by Sally Keith
from River House
The house at the river is rented, not owned.
Still, my mother furnished it. The place is full of her.
The first time we return without her, we have fish for supper.
A painted wooden boat she bought centers the table.
No one says out loud what they are thinking.
Because she so loved candles, we light lots of them.
My father repeats his suspicion that we all must wait
For something like scar tissue to form.
Part of me takes this to mean one day we will talk about her.
The other part guesses we won’t say anything.
Consider men traveling flooded streets,
Whole families herded wherever works,
Churches, stadiums, school basements.
In the footage I’ve only seen on TV,
Nomadic bands of displaced persons cross lands
I’ve never known before, in heat, in rain, at night.
“River” because it moved. “House” because it didn’t.
In conversation we only say “river,”
As in: “Do you want to go to the river for the weekend?”
This morning a crow’s call reminds me how it used to feel
Waking in early spring, some general sense of potential.
Agnes Martin on YouTube sounding like she knows everything,
Says all she’s ever learned is to empty her mind of thinking.
When something appears, you see it. That simple.
I joke with my friend about obsessing over email
As if one day I’ll open my in-box and, poof, the world will change.
Like many jokes, this is and is not funny.
I am very able to be careful deciding on cereal, cheese, and wine,
Whether or not to buy flowers, how much to pay for a chocolate bar.
Where I shop you have to turn left into a lot underground.
The wait to get out can be long, but usually I’m unconcerned.
I’d even say happy. Whole hours have disappeared.
In an email at Christmas, Inma sends me an image.
Her new painting is feet under a spigot.
On a few tiles in the background, a series of bodies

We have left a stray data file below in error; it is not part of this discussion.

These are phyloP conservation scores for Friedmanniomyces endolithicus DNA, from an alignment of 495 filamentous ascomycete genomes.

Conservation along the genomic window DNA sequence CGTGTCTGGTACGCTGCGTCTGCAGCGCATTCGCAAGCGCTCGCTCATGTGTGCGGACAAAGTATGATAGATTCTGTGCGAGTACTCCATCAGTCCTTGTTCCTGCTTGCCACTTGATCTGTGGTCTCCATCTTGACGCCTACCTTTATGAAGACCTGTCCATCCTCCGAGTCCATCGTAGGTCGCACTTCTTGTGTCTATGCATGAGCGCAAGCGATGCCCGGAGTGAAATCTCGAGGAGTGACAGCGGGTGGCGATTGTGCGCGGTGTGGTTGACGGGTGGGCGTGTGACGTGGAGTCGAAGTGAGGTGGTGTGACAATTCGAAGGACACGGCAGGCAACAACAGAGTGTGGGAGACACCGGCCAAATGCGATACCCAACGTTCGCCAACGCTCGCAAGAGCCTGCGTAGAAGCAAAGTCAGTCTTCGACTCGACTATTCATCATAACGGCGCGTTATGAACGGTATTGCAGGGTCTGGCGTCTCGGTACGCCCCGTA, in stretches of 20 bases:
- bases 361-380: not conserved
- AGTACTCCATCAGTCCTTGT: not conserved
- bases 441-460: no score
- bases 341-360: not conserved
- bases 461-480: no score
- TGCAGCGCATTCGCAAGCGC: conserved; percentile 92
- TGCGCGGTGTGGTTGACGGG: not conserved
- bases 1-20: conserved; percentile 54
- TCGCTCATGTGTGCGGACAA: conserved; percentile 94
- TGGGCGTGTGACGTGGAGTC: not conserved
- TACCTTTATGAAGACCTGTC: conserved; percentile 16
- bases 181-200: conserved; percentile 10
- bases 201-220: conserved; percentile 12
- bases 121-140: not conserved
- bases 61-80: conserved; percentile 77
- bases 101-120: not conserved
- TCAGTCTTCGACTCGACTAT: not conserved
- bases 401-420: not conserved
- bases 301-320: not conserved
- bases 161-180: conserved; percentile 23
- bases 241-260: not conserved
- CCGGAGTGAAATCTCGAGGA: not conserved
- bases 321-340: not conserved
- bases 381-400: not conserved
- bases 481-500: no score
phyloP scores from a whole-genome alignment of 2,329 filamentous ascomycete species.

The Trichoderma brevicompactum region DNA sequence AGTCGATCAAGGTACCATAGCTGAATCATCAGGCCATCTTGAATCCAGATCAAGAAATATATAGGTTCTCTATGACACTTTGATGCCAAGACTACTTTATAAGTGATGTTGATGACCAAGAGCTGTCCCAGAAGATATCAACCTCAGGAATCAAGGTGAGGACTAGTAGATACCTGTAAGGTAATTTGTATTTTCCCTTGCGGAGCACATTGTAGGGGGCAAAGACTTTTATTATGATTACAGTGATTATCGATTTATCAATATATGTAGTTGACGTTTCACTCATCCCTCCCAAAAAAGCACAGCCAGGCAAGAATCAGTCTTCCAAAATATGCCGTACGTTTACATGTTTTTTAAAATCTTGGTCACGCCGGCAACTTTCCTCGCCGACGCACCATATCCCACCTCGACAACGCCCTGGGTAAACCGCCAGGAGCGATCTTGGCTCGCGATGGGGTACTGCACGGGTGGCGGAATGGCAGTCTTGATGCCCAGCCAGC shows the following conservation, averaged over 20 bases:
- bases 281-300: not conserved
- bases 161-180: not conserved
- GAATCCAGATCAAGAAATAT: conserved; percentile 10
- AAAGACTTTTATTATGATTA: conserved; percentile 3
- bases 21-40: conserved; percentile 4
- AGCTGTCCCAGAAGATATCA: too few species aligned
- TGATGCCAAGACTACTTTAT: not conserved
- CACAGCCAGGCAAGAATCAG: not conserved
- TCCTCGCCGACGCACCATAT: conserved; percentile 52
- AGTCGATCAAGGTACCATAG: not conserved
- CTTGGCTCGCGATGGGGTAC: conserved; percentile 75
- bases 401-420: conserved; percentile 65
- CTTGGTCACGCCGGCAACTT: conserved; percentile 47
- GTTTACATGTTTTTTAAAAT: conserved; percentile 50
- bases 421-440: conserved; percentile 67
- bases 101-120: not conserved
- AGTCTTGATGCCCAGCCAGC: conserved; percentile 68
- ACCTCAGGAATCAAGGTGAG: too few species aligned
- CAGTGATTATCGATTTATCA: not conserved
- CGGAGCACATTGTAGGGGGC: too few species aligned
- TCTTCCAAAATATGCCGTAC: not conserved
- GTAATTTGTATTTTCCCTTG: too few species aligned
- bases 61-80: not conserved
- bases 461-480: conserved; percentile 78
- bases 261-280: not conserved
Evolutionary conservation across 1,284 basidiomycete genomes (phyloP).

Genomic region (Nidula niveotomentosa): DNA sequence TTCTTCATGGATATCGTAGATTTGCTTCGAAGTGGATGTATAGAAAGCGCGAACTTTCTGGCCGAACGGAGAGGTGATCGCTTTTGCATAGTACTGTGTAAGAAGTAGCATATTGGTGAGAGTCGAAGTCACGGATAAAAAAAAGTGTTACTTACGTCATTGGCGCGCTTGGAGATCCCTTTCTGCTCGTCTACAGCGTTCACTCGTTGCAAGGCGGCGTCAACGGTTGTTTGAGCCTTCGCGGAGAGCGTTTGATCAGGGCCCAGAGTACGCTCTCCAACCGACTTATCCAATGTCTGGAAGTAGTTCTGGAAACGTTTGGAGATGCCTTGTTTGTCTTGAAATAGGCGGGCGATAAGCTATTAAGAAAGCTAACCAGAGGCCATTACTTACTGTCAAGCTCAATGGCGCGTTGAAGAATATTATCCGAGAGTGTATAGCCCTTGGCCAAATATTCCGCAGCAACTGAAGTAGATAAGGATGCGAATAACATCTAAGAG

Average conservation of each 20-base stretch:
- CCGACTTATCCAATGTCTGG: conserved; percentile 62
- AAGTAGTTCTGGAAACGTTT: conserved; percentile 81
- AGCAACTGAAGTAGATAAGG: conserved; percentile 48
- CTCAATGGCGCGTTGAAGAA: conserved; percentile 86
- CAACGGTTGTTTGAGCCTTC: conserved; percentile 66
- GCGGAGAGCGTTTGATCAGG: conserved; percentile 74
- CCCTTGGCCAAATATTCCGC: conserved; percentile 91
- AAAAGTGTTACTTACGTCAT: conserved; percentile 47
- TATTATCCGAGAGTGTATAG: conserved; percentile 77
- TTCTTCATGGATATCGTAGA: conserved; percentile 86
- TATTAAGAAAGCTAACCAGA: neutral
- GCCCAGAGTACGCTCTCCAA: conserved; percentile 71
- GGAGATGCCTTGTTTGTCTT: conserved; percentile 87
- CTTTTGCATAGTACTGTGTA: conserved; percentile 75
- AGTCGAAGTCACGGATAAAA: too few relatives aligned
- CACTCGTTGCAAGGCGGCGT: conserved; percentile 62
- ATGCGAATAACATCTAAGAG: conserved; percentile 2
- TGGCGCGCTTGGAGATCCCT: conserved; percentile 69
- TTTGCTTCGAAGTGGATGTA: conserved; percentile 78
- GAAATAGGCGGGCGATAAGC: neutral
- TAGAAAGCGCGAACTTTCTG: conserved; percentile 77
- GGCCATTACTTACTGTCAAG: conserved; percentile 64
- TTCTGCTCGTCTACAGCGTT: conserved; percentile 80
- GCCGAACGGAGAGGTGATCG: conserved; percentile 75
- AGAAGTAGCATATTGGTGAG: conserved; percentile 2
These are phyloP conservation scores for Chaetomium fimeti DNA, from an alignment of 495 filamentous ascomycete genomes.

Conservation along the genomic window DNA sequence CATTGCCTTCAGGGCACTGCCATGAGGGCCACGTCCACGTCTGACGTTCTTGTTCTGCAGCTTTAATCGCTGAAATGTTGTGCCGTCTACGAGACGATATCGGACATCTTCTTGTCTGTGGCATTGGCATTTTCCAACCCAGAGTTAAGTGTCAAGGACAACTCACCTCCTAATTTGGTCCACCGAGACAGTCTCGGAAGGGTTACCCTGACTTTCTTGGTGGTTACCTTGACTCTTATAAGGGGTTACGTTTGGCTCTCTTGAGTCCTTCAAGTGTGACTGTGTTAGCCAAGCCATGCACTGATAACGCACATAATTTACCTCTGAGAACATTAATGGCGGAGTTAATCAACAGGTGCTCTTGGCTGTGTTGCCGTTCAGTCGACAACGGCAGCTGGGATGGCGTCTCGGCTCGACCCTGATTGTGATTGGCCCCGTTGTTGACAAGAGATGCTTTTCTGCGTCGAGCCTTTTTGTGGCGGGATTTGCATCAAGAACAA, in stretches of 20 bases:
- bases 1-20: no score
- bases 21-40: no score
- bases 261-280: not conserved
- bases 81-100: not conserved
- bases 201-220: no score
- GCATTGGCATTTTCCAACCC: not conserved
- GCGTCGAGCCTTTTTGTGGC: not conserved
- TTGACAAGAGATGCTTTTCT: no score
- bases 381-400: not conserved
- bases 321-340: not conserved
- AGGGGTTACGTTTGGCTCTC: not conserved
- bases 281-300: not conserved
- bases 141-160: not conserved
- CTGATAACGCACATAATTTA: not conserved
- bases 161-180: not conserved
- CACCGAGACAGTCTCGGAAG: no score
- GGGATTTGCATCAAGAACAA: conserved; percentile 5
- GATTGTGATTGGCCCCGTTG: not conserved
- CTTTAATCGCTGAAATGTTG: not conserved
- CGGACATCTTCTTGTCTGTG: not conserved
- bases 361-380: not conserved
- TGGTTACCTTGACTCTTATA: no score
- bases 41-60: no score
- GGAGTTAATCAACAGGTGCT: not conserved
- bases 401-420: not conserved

Presumably from Renaissance paintings.
Jesus draped on Mary’s lap is one example.
The torsos and feet are bare. The tiles are red,
The spigot running.
I begin to wonder about the kind of looking collage is.
It isn’t easy getting through storms alone.
That day we didn’t see the red flag and anyway went swimming.
We were laughing. I was looking at Inma, still in the lull
Between one wave and another, and then she was asking,
So I pulled, swam to where my feet could touch
To stand there anchored, and held onto her. Soon
A set of waves arrived and knocked us shoreward.
How quiet afterward, sitting in the last of the sun.
For a short time my mother returned home for what was to be healing.
Each morning my father made her bacon, eggs, and toast.
Sometimes I did.
I’m sitting at a stool across the counter from her eating
What I know does not taste good to her. I try to say I am mad
This is happening. I remember her often then as staring.
She’s looking at the yard where she has spent her life.
The house in the back my grandparents built. Along the fence
Of the pool, the shad tree; to the right, the beech, the boxwood garden.
Those grandparents were her in-laws. Though everyone loved her,
I remember days as a kid when I could feel her suffering.
It’s different when it’s happening to you, my mother says to me.
In no way do I find this comforting.
If it had been spring, the shad tree would have been blooming.
My parents ate the shad roe when the tree bloomed.
This was one of the many things they liked to do.
We start in different corners of the dance room studio.
We run. Pausing at the center, we choose a corner to end in.
After running, the wind you make returns to you.
Flocking is the name for this exercise.
We try to learn what freedom is.
I read that the most fiercely burning fires have holes in them,
But it isn’t air that feeds the flames.
After ruin, repair.
In the Museo National Centro de Arte Reina Sofía,
It wasn’t the whole of Guernica, but in the room adjoining
The series of studies: Composition of the Horse’s Head,
Mouth of the Woman, Study for the Dangled Baby.
If not evidence, what else to take these fragments for.
In Seneca’s letter to his mother, begging her not to mourn
His exiled state, he uses basic reasoning:
No place is any better than another.
Published on August 15, 2014